With his life, he taught us that we serve God in multiple ways, and it is up to us to decide how to serve Him best by leading a spiritual life. Saint Daniel chose his by repeating the great feat of his teacher, Simeon the Stylite, who lived in his pillar for over thirty years. As a stylite, he gave sermons, provided spiritual advice, brought healing to the sick, and even counselled the emperors of Byzantine and the Patriarch of Constantinople.
He was born in 409 to a couple who had had no children for many years. His mother had pledged him to God. His father and mother expected God to name him, so he lived without a name until five years of age. Finally, they took him to a priest who opened a minaion at random and named him in honour of the Prophet Daniel. At twelve, he left his home in secret to join a monastery. His family welcomed the news, but the boy did not receive tonsure until he convinced the hegumen that he was ready for it. He stayed at the monastery until age 42. There, he distinguished himself by his exceptional piety and multiple ascetic deeds and acquired by the grace of God miracle-working and healing powers. At 42, he left the monastery to travel to Jerusalem and visited saint Simeon the Stylite on his way and lived with him for two weeks and returned to Constantinople. There, he performed his first miracles. He drove the demons from a church and healed the patriarch by his prayers.
Nine years later, he had a vision of Saint Simeon the Stylite. An angel bore him up to his teacher standing on a pillar in the clouds. Saint Simeon embraced him and declared, "Stand firm, play the man." Like saint Simeon, he settled on a pillar built for him in Constantinople and lived there for thirty-three years.
Over these years, he received scores of visitors. He healed the sick and gave blessings. Among his visitors were the emperor, the patriarch and multiple members of the imperial court. With his gift of eloquence, he guided many to the true faith. In thirty-three years, he left the pillar only once, to counsel the emperor on the perils of falling into the Monophysite faith and guide its influential opponents back into Orthodoxy. He died in 493, in peace, on the pillar, in his eightieth year. He is glorified by the Church as a saint who illumined the world with his venerable deeds dispersed the darkness of error.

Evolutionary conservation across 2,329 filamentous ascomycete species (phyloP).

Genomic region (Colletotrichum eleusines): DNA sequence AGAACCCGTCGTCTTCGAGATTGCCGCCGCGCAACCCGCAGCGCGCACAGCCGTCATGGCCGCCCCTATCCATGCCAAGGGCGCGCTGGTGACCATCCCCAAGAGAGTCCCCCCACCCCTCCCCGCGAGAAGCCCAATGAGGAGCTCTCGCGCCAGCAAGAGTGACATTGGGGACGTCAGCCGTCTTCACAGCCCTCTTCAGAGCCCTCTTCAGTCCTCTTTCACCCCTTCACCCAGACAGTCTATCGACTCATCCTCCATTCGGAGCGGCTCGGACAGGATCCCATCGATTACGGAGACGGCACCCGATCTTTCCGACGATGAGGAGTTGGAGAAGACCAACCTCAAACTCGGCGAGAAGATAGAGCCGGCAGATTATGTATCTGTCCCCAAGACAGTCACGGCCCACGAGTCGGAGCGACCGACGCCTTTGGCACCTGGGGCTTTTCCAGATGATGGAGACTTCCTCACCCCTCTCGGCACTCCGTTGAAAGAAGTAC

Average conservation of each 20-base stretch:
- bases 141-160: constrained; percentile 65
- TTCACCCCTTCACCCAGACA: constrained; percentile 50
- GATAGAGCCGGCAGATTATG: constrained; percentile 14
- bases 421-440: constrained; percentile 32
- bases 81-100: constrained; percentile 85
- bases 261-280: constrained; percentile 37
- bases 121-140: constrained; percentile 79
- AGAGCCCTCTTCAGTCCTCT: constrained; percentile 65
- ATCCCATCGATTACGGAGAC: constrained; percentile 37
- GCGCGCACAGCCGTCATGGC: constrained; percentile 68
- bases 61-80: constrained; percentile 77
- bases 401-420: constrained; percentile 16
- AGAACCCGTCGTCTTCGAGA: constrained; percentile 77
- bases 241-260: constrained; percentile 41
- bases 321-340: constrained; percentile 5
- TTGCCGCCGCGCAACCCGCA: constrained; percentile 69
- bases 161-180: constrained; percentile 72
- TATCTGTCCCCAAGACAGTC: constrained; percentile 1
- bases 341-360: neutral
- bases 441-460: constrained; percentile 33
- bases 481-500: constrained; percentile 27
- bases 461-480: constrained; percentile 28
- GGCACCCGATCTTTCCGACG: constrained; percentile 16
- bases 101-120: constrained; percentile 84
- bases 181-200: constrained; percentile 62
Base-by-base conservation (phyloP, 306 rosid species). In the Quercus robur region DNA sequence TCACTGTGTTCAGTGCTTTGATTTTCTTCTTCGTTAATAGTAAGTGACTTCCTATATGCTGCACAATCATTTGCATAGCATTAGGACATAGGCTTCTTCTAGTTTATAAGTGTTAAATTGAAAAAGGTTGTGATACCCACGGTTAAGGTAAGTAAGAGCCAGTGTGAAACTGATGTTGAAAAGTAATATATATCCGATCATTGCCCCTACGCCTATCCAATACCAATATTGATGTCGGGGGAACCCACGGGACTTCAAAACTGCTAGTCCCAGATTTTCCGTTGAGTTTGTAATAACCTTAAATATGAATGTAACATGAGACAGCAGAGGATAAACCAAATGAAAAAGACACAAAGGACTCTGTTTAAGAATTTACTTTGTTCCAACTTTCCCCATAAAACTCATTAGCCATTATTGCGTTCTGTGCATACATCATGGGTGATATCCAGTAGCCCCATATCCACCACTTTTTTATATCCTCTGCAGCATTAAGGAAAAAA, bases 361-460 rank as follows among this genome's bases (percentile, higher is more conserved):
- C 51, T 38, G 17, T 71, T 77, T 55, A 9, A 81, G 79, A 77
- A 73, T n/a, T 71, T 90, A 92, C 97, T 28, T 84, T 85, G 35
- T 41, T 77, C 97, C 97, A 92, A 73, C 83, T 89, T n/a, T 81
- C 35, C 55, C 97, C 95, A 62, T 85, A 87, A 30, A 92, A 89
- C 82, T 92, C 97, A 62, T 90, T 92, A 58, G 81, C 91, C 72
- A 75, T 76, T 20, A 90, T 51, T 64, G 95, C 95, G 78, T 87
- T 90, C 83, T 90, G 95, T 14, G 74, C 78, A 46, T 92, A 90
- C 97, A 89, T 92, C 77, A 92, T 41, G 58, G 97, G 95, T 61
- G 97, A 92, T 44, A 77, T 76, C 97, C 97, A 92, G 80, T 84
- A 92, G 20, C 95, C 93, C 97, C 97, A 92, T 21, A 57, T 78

Saint Elisabeth Convent invites you to celebrate the feast of Saint Seraphim of Sarov - a very important figure in the Orthodox Church on the 1st August. Venerable Seraphim of Sarov (Prokhor Moshnin) was born on July 30, 1754, in Kursk.
Saint Varus' life teaches us the power of unwavering faith. He shows that our life in this world is only a fleeting moment of transition to eternity and that worldly honours and comforts are worthless compared to our everlasting salvation.
Saint Nicholas the Wonderworker is a deeply revered saint at the Convent, and its history provides multiple examples of his intercession Saint Nicholas the Wonderworker was lived in Asia Minor in the late third and early fourth centuries, but…
At the very end of July, only four days apart, the Belarussian Orthodox Church commemorates two of the very first Russian Saints who happen to be related to each other - Saints Olga and Vladimir.
Of the many saints commemorated in the Orthodox Church throughout the liturgical year, two are very unusual ones - Saints Peter and Fevronia. In Belarussian Orthodox Church, we celebrate their feast day on July 8th.
On August 4, we commemorate Mary Magdalene, the Holy Myrrh-bearer Equal of the Apostles, in the Belarussian Orthodox Church. There is so much one can learn from the life of this strong, devoted and brave woman.
Standing of St Mary of Egypt is another name for the long Matins service on Thursday of the 5th week of Great Lent. Why is this service called this and what is so special about it? We invite you to read further to find out.